Born: November 9, 1944;

Died: May 15, 2020.

PHIL May, the frontman of the outrageous, anarchic Sixties pop band the Pretty Things, has died at the age of 75 after suffering from complications following hip surgery after a cycling accident.

Initially an energetic R&B outfit, they had a string of hits in the mid-1960s, including Rosalyn and Don’t Bring Me Down (which reached number 10 in 1964). But their sound became more experimental and their 1968 ‘rock opera’ album, S.F. Sorrow, reflected their involvement in the psychedelic underground scene.

They influenced David Bowie, who references them in his song, Oh You Pretty Things, and covered Rosalyn and Don’t Bring Me Down on his 1973 album, Pin Ups. The likes of Jimi Hendrix, Aerosmith and Van Morrison were acolytes of the wild boys of pop, who enjoyed not only chart success but a phenomenal 55-year-long career.

This longevity was very much down to the controversial, enigmatic May. In many ways he proved to be the stereotypical pop star, but also a performer who came to define counterculture itself.

He was bisexual and was also a keen practitioner, by his own accounts, of debauchery, inspiring a habit for rock excess that was to be followed assiduously by young bands across the world. Classic Rock magazine once wrote: “Before Led Zeppelin, The Who, or even the Rolling Stones arrived on the scene ... the Pretty Things were the acknowledged perpetrators of mayhem, outrage and general carnage. Musically and visually they were well ahead of their time.”

Philip Dennis Arthur Wadey was raised by his aunt and uncle, the Mays, in Dartford in Kent. Although later (legally) sent back to live with his parents, as an adult he chose the May surname.

Life really began for him at Sidcup Art College in 1963. He became friends with guitarist Dick Taylor, who had recently left an unknown local band, the Rolling Stones. May and Taylor formed the Pretty Things, but the Stones played a major part in their lives, as sometime friends – and full-time rivals – on the blues-rock scene. Keith Richards had also gone to Sidcup College and May, Taylor and the Stones’ then leader Brian Jones all shared a house.

Phil May recalled the rivalry in an interview: “At the time the big thing in school playgrounds was that you either had to be into the Rolling Stones or the Pretty Things, you couldn’t like both. Their original manager, Andrew Oldham, played on the rivalry, as he couldn’t handle the fact that we got the publicity for being uglier, noisier and more unruly. So Brian was literally sleeping with the enemy.”

The “enemy” and the Stones, were wild boys indeed. “One night, Brian came back from a gig and we were playing the [Stones EP] Five By Five and really enjoying it; everybody’s really stoned and laughing”, May recalled. “As Brian walked in, he thought we were taking the ---- out of the record. For some reason he had this ukulele, and he ran over and smashed it over Viv’s head. Of course, Viv didn’t really notice as he was semi-unconscious anyway.”

As success grew, so too did May’s hair – “the longest in Britain” said a newspaper report – and his reputation for being loud and demonstrative made him a target for abuse. “By the time the Pretty Things hit the TV screens, I was used to being abused and spat at and getting into punch-ups, because it had happened when we were art students”, he said. “We’d done our apprenticeship at being outsiders.”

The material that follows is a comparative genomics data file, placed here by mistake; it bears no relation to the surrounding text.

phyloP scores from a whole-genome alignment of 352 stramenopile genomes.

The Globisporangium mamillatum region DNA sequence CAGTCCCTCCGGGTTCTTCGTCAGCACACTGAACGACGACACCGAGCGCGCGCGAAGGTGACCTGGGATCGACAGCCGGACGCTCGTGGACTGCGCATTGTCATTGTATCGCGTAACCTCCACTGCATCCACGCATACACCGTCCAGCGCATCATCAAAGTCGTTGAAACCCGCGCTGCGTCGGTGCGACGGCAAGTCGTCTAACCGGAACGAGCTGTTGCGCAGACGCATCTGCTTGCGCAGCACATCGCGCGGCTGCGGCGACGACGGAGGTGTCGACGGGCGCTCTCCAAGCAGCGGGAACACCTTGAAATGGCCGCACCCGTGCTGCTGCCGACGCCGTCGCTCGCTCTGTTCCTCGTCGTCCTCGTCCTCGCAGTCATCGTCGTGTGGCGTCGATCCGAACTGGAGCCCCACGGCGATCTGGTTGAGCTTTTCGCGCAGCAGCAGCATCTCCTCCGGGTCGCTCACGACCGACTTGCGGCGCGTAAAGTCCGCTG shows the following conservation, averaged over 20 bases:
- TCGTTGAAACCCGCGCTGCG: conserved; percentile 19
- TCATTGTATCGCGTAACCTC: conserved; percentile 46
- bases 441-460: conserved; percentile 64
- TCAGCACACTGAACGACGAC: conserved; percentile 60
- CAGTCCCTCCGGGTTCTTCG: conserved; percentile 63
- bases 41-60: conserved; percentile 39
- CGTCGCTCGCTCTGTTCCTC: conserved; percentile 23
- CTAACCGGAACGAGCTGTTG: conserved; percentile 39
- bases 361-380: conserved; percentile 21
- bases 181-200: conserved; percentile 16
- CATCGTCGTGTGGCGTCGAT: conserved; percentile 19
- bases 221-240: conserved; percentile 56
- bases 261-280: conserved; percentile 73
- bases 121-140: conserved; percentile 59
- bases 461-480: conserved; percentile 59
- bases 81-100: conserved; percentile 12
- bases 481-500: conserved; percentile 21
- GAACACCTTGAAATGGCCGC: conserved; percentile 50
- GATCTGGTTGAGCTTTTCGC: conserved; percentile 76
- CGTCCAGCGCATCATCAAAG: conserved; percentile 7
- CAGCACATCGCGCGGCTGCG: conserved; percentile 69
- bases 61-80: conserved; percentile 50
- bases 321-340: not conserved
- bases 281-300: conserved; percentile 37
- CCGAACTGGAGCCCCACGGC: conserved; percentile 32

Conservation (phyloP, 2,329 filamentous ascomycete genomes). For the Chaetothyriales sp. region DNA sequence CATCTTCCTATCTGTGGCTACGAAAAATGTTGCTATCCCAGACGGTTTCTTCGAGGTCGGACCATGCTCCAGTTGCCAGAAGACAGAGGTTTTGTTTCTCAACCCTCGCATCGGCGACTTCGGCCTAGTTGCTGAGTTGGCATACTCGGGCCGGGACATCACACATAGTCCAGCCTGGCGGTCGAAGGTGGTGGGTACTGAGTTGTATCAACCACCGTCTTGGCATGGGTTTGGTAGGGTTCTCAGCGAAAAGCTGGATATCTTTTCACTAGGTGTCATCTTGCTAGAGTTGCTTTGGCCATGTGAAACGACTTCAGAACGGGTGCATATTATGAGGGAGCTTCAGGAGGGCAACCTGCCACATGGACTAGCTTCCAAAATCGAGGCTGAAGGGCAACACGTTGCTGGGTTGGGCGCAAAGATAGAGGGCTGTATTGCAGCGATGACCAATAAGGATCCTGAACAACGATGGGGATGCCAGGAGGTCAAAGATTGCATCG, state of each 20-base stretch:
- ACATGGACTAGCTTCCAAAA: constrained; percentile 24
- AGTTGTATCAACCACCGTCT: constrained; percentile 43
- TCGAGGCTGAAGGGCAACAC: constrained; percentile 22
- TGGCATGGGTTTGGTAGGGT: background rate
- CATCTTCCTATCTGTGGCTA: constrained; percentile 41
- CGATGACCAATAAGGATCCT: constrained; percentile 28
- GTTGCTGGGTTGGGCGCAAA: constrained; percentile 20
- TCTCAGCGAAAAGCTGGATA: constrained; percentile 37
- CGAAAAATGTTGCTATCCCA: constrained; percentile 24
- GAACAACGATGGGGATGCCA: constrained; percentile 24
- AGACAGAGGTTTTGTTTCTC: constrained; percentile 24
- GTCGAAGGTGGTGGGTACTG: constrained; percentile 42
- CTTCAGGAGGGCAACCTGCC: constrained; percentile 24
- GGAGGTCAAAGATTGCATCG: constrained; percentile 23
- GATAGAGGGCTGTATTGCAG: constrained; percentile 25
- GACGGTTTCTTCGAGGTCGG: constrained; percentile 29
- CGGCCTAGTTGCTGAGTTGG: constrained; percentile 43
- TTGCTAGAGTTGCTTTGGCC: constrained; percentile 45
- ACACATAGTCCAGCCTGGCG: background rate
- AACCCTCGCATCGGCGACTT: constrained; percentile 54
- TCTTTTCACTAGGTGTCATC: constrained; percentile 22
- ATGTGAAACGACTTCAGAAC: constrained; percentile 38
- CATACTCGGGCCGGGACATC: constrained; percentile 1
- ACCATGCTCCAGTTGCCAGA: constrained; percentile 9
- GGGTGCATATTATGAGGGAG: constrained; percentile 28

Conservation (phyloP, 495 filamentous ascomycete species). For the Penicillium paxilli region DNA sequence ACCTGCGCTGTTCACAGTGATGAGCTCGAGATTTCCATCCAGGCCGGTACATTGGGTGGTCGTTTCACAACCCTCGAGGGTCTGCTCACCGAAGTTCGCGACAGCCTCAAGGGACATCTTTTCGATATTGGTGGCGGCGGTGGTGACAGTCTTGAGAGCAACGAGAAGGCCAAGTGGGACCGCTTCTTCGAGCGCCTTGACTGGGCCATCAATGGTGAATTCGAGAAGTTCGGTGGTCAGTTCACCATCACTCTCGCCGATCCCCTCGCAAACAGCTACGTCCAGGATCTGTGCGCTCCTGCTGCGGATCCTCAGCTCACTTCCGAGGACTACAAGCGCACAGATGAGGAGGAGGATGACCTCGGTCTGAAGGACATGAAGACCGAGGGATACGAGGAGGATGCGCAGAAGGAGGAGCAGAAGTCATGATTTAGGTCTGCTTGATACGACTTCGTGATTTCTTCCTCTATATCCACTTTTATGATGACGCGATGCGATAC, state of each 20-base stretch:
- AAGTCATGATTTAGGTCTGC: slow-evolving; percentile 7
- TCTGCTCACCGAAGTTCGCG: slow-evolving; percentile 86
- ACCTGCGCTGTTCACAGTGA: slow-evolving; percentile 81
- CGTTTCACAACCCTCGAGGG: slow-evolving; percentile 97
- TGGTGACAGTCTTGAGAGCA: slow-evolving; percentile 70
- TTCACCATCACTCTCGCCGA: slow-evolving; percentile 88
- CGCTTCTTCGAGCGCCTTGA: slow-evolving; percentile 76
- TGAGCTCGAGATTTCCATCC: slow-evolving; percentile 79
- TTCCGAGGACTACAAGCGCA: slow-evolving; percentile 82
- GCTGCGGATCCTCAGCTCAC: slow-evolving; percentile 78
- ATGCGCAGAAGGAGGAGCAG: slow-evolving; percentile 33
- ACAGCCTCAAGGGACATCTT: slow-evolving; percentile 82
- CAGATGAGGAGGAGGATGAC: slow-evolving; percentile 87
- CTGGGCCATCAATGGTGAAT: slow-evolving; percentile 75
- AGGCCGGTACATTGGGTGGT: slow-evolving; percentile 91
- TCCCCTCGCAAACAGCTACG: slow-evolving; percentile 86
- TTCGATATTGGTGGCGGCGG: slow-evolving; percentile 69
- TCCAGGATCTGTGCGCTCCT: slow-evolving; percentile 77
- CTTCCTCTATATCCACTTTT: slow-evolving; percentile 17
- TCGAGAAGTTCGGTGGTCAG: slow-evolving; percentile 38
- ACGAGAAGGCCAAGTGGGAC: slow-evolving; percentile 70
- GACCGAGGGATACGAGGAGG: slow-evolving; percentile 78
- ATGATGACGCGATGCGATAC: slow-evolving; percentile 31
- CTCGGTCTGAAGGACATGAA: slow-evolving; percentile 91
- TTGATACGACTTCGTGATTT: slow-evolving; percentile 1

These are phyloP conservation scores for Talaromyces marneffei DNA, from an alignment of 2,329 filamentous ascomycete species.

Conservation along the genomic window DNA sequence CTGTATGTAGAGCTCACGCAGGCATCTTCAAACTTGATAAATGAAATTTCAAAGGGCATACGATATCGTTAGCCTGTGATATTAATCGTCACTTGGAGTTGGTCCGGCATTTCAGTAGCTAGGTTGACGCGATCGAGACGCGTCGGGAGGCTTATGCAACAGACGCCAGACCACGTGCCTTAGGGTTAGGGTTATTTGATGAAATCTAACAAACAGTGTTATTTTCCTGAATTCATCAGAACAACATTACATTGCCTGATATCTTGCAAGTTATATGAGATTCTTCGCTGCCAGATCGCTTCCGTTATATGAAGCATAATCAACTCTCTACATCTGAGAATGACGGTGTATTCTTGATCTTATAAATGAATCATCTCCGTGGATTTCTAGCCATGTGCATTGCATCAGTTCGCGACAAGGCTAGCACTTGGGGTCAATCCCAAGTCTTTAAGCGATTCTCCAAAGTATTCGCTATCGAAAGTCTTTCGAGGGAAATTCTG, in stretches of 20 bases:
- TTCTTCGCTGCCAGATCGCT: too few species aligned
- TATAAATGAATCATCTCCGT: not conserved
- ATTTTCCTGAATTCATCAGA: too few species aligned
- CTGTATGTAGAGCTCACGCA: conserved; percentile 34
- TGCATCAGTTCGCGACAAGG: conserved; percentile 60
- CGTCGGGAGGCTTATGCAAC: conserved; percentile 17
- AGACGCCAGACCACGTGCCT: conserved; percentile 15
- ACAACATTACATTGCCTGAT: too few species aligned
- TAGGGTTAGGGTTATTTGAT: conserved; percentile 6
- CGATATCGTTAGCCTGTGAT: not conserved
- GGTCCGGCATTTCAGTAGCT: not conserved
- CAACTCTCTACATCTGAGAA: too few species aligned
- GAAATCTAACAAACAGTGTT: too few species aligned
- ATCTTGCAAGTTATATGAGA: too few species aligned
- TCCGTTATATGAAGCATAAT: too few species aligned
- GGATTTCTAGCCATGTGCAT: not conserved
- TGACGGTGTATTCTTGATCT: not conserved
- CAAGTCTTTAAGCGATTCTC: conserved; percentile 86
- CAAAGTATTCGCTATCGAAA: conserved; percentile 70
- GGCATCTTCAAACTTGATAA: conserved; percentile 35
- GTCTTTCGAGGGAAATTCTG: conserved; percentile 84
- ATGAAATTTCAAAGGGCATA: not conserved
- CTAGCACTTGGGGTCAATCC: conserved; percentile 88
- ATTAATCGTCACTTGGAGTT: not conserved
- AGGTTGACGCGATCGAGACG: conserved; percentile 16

Alongside the highly enthusiastic drink and drug taking, the Pretty Things confirmed a real talent for making great music. The band released two albums, The Pretty Things and Get The Picture, and had two more chart hits with Honey I Need You and Cry To Me.

May claimed that drugs, LSD in particular, played a hugely important part in his writing of the album S.F. Sorrow. “It was like a sharpening of the imagination for me,” he recalled. “I don’t think S.F. Sorrow would have been impossible without it, but there’s a lot of acid in the imagery.”

May loved the rock n’roll lifestyle and revelled in friendships with the likes of Jimi Hendrix, with whom he shared a bill on the Parisian student circuit, as well as girlfriends.

When chart success waned in the mid-Seventies, the band continued to tour, having joined Led Zeppelin’s Swansong label. “During our Led Zeppelin years, the Pretty Things played at an infamous LA venue called the Roxy and Iggy Pop came along,” May recalled. “The Stooges were massive fans of The Pretties and we used to hang out together. We thought he was going to sing. But he didn’t, he just ran from one side of the stage to the other and head-butted the wall.”

The Pretties sold fewer records but still packed venues. May continued to have immense fun. “Viv Prince, in his madness, once said to me, ‘We’re going out on a double date, you and me.’ I said, ‘Oh right. Who is it?’ He said, ‘Judy Garland, and she’s bringing somebody for you.’

“So we go down to a club called the Ad Lib, and we’re sitting around and the lift doors open and there’s Judy – a bit gone on the sauce already – and she’s got Rudy Nureyev on her arm. So I say, ‘Thanks, Viv. Is that what you call a double date?’ Everybody wanted to know who slept with whom, but I honestly can’t remember. Wish I could.”

Phil May had a son, Paris, and a daughter, Sorrel, from his marriage to Electra Nemon, which ended in divorce. He is survived by his long-term partner, Colin Graham.